As a pop-culture blogger, I know that I should love all awards presentations equally. But, in truth, I hate the Grammy Awards.
For starters, there are just too many categories. The official Grammy Web site lists 78 categories — and that’s whittled down from the 100-plus awards given out last year. Do we really need an award for categories like “Best Surround Sound Album?” The sheer number of them makes it so that they’re only meaningful if artists, like Adele, can win them in groups of half-dozens. Like White Castle hamburgers, you need a sack of them to feel fulfilled.
The categories are so vague, I’m not sure if the people who vote for them even know what they’re voting for. What does it mean to have the “Best Alternative Music Album?” Alternative to what? And how long can someone be around before they’re no longer eligible to be considered a “Best New Artist?” (Bon Iver, last night’s winner in that category, released his first album in 2008. Fountains of Wayne were nominated for Best New Artist in 2004, and they released their first album in 1996.)
Still, those gramophone statues are meaningful to somebody — quite a few somebodies in our area, actually. Sure, none of our locals can unseat the mighty power that is Adele, but they can come close. (Note: I might’ve missed a few buried around the “Best Banda or Norteño Album” categories — if you catch something I missed, let me know in the comments.)
First off, if it weren’t for Westchester resident Alan Menken, we’d never get to brag about winning music awards. Menken won “Best Song Written For Visual Media” for “I See the Light,” which was featured in the Disney movie Tangled. (Editor’s note: In case you didn’t know, Menken is best-known for producing the scores of other famed Disney flicks, like The Little Mermaid, Beauty and the Beast, Aladdin, and Pocahontas.)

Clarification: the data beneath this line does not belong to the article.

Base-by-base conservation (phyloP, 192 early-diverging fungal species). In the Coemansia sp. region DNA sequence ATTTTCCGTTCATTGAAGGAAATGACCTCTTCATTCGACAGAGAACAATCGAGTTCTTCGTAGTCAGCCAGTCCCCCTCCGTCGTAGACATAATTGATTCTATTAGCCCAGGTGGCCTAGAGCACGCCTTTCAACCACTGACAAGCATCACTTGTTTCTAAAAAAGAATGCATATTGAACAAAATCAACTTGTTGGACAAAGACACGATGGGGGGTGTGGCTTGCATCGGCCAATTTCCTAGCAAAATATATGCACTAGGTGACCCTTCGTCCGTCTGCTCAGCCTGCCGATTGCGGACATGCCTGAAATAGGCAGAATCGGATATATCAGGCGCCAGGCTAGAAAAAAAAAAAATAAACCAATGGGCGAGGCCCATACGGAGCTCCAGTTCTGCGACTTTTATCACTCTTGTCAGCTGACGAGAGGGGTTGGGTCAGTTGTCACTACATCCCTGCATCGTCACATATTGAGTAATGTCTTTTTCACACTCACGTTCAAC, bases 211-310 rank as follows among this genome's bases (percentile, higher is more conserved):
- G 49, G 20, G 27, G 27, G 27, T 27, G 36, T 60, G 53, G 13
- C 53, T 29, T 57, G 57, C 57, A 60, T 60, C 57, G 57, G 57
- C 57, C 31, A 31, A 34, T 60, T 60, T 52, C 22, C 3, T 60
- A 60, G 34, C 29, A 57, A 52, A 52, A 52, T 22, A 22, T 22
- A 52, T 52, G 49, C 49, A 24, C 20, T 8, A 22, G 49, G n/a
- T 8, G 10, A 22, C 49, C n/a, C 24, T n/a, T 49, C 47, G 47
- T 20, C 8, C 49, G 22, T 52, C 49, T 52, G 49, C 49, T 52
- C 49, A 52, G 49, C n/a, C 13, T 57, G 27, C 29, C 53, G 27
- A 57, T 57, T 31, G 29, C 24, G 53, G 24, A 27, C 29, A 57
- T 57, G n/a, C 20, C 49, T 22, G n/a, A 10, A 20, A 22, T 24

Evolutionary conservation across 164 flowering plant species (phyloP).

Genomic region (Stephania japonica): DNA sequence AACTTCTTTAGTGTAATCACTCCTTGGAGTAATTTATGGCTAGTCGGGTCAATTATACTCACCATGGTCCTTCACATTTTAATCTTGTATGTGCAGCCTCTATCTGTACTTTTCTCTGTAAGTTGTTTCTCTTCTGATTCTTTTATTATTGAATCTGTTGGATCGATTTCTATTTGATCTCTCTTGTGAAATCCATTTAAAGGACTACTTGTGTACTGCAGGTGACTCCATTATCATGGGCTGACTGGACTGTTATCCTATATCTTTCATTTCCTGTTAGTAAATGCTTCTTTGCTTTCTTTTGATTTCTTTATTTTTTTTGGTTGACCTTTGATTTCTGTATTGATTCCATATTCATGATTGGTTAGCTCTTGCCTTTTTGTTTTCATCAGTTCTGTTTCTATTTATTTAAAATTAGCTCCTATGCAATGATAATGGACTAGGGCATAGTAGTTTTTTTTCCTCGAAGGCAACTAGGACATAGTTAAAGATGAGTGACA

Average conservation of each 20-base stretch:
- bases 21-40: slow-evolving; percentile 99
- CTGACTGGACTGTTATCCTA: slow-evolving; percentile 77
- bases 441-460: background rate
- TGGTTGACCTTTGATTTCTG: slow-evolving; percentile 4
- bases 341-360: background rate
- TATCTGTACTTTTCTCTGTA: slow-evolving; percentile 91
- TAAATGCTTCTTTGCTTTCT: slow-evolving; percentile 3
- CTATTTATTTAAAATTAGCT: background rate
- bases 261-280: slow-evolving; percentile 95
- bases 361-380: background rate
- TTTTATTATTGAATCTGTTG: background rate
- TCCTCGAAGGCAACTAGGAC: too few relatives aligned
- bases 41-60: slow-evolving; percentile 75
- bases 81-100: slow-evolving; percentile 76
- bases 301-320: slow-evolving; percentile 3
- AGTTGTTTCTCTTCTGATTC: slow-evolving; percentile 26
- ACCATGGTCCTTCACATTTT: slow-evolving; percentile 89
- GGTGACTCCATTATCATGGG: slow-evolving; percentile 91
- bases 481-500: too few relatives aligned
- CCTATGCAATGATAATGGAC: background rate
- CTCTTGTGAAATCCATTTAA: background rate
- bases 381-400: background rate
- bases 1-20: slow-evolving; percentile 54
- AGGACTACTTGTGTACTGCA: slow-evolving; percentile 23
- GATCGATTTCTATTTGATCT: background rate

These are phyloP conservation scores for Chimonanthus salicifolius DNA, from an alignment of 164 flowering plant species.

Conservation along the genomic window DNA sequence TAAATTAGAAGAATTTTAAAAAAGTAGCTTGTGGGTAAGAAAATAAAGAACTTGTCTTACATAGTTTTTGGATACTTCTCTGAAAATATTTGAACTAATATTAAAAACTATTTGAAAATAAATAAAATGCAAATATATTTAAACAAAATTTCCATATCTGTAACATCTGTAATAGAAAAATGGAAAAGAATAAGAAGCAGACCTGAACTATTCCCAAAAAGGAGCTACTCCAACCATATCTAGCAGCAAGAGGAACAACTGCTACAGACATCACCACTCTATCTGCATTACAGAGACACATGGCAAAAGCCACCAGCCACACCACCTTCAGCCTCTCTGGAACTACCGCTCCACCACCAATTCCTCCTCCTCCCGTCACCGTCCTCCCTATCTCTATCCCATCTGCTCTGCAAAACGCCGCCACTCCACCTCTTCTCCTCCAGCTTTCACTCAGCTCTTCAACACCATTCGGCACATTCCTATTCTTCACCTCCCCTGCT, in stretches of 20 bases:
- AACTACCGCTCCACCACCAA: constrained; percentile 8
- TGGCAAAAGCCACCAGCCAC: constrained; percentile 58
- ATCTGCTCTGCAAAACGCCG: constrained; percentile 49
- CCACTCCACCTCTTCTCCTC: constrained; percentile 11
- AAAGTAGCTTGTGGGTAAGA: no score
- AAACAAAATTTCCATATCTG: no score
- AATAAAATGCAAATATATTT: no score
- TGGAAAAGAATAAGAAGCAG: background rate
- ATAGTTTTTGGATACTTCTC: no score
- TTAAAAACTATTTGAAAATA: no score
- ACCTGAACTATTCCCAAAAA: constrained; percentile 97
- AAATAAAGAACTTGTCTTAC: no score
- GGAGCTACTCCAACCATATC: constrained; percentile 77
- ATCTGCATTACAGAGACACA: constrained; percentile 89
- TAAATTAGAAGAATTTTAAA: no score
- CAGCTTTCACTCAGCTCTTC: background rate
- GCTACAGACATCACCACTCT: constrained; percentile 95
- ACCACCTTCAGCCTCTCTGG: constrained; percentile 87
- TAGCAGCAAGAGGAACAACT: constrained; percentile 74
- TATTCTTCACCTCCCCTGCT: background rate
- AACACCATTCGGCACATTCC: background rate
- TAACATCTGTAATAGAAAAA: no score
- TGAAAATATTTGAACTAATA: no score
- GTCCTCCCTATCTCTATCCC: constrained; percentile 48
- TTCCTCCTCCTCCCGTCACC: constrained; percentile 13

In perhaps the biggest of local news, Woodstock stalwart (and our 2010 “Best Local Musician”) Levon Helm won his third consecutive award — “Best Americana Album” — for Ramble at the Ryman. The award is bittersweet: Though most of his renowned Midnight Rambles take place here, the actual performance featured on the album was recorded at Nashville’s Ryman Theater. (We don’t mind much, do we?)
Another Ulster County resident, Pat Metheny, nabbed “Best New Age Album” for What’s It All About — his 19th Grammy to date.
Some notable nominees included Polka King Jimmy Sturr of Florida, NY (nominated for “Best Regional Roots Album”); Steve Earle of Woodstock (“Best Folk Album”); Valley jazz denizen Joe Lovano (“Best Jazz Instrumental Album”) for Bird Songs; and Purchase College professor Arturo O’Farrill and the Afro Latin Jazz Orchestra (“Best Large Jazz Ensemble Album”) for 40 Acres and a Burro.
While it’s hard for me to muster enthusiasm for the actual Grammy Awards, the night is more about the performances anyway. Here’s Adele showing off her six-Grammy-award chops. She does not sound like someone who just had vocal surgery:
The most talked-about performance, Jennifer Hudson’s tribute to Whitney Houston:
Now, just two weeks until the Oscars!